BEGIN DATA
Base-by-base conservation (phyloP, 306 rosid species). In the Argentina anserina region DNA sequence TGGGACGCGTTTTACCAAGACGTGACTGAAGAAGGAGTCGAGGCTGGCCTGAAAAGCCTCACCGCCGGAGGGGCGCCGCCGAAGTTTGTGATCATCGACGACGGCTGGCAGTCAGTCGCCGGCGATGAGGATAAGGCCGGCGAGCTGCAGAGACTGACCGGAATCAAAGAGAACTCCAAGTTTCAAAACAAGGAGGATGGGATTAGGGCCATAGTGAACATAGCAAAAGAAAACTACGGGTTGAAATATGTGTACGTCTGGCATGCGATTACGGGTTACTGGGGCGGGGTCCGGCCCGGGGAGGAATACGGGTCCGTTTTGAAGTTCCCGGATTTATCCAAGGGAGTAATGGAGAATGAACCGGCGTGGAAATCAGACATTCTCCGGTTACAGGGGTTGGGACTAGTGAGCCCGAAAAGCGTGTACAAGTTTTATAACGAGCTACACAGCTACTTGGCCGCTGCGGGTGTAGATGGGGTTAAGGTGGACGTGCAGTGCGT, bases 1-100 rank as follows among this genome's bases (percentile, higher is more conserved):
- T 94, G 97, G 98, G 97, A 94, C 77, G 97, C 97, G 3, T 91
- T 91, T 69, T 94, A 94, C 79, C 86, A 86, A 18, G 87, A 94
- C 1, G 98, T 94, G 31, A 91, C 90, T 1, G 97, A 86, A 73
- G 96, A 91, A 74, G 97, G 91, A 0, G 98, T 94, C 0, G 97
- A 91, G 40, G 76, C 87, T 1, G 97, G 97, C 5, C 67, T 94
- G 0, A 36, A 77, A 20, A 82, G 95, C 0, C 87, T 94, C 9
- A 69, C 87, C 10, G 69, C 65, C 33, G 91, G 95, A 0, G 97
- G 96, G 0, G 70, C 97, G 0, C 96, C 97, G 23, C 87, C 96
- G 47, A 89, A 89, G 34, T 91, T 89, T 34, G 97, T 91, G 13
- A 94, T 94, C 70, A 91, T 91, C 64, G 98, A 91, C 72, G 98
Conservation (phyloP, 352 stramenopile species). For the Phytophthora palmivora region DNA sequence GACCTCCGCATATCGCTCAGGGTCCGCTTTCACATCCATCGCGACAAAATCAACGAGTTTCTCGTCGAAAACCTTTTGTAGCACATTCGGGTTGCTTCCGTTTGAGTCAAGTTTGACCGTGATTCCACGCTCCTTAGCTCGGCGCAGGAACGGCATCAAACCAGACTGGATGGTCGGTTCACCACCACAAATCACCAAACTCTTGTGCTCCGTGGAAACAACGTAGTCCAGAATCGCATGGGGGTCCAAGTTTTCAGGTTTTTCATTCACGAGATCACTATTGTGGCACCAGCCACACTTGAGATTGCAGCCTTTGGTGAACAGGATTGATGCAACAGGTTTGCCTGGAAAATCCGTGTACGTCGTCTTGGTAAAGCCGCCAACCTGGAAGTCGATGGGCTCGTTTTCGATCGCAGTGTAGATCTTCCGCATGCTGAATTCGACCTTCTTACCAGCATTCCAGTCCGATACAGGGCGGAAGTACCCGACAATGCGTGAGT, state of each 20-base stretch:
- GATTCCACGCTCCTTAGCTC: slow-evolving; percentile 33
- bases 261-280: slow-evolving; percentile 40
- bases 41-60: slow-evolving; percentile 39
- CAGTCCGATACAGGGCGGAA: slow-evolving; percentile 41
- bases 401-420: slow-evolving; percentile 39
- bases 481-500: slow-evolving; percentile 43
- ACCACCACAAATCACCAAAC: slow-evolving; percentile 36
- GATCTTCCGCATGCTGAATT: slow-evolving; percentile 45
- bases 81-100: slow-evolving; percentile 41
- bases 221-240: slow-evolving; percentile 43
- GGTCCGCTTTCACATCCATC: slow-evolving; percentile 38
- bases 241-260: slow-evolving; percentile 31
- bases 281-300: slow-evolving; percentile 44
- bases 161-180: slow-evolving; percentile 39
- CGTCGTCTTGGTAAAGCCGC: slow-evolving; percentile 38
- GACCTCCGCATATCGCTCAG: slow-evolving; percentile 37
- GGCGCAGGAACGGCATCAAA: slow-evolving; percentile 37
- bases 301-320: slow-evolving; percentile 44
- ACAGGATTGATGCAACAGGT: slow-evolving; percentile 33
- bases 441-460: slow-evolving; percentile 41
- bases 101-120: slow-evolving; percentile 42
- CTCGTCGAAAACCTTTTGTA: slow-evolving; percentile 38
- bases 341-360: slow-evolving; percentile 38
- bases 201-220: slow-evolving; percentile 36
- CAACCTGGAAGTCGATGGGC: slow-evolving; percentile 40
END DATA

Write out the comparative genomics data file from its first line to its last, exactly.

Base-by-base conservation (phyloP, 306 rosid species). In the Argentina anserina region DNA sequence TGGGACGCGTTTTACCAAGACGTGACTGAAGAAGGAGTCGAGGCTGGCCTGAAAAGCCTCACCGCCGGAGGGGCGCCGCCGAAGTTTGTGATCATCGACGACGGCTGGCAGTCAGTCGCCGGCGATGAGGATAAGGCCGGCGAGCTGCAGAGACTGACCGGAATCAAAGAGAACTCCAAGTTTCAAAACAAGGAGGATGGGATTAGGGCCATAGTGAACATAGCAAAAGAAAACTACGGGTTGAAATATGTGTACGTCTGGCATGCGATTACGGGTTACTGGGGCGGGGTCCGGCCCGGGGAGGAATACGGGTCCGTTTTGAAGTTCCCGGATTTATCCAAGGGAGTAATGGAGAATGAACCGGCGTGGAAATCAGACATTCTCCGGTTACAGGGGTTGGGACTAGTGAGCCCGAAAAGCGTGTACAAGTTTTATAACGAGCTACACAGCTACTTGGCCGCTGCGGGTGTAGATGGGGTTAAGGTGGACGTGCAGTGCGT, bases 1-100 rank as follows among this genome's bases (percentile, higher is more conserved):
- T 94, G 97, G 98, G 97, A 94, C 77, G 97, C 97, G 3, T 91
- T 91, T 69, T 94, A 94, C 79, C 86, A 86, A 18, G 87, A 94
- C 1, G 98, T 94, G 31, A 91, C 90, T 1, G 97, A 86, A 73
- G 96, A 91, A 74, G 97, G 91, A 0, G 98, T 94, C 0, G 97
- A 91, G 40, G 76, C 87, T 1, G 97, G 97, C 5, C 67, T 94
- G 0, A 36, A 77, A 20, A 82, G 95, C 0, C 87, T 94, C 9
- A 69, C 87, C 10, G 69, C 65, C 33, G 91, G 95, A 0, G 97
- G 96, G 0, G 70, C 97, G 0, C 96, C 97, G 23, C 87, C 96
- G 47, A 89, A 89, G 34, T 91, T 89, T 34, G 97, T 91, G 13
- A 94, T 94, C 70, A 91, T 91, C 64, G 98, A 91, C 72, G 98
Conservation (phyloP, 352 stramenopile species). For the Phytophthora palmivora region DNA sequence GACCTCCGCATATCGCTCAGGGTCCGCTTTCACATCCATCGCGACAAAATCAACGAGTTTCTCGTCGAAAACCTTTTGTAGCACATTCGGGTTGCTTCCGTTTGAGTCAAGTTTGACCGTGATTCCACGCTCCTTAGCTCGGCGCAGGAACGGCATCAAACCAGACTGGATGGTCGGTTCACCACCACAAATCACCAAACTCTTGTGCTCCGTGGAAACAACGTAGTCCAGAATCGCATGGGGGTCCAAGTTTTCAGGTTTTTCATTCACGAGATCACTATTGTGGCACCAGCCACACTTGAGATTGCAGCCTTTGGTGAACAGGATTGATGCAACAGGTTTGCCTGGAAAATCCGTGTACGTCGTCTTGGTAAAGCCGCCAACCTGGAAGTCGATGGGCTCGTTTTCGATCGCAGTGTAGATCTTCCGCATGCTGAATTCGACCTTCTTACCAGCATTCCAGTCCGATACAGGGCGGAAGTACCCGACAATGCGTGAGT, state of each 20-base stretch:
- GATTCCACGCTCCTTAGCTC: slow-evolving; percentile 33
- bases 261-280: slow-evolving; percentile 40
- bases 41-60: slow-evolving; percentile 39
- CAGTCCGATACAGGGCGGAA: slow-evolving; percentile 41
- bases 401-420: slow-evolving; percentile 39
- bases 481-500: slow-evolving; percentile 43
- ACCACCACAAATCACCAAAC: slow-evolving; percentile 36
- GATCTTCCGCATGCTGAATT: slow-evolving; percentile 45
- bases 81-100: slow-evolving; percentile 41
- bases 221-240: slow-evolving; percentile 43
- GGTCCGCTTTCACATCCATC: slow-evolving; percentile 38
- bases 241-260: slow-evolving; percentile 31
- bases 281-300: slow-evolving; percentile 44
- bases 161-180: slow-evolving; percentile 39
- CGTCGTCTTGGTAAAGCCGC: slow-evolving; percentile 38
- GACCTCCGCATATCGCTCAG: slow-evolving; percentile 37
- GGCGCAGGAACGGCATCAAA: slow-evolving; percentile 37
- bases 301-320: slow-evolving; percentile 44
- ACAGGATTGATGCAACAGGT: slow-evolving; percentile 33
- bases 441-460: slow-evolving; percentile 41
- bases 101-120: slow-evolving; percentile 42
- CTCGTCGAAAACCTTTTGTA: slow-evolving; percentile 38
- bases 341-360: slow-evolving; percentile 38
- bases 201-220: slow-evolving; percentile 36
- CAACCTGGAAGTCGATGGGC: slow-evolving; percentile 40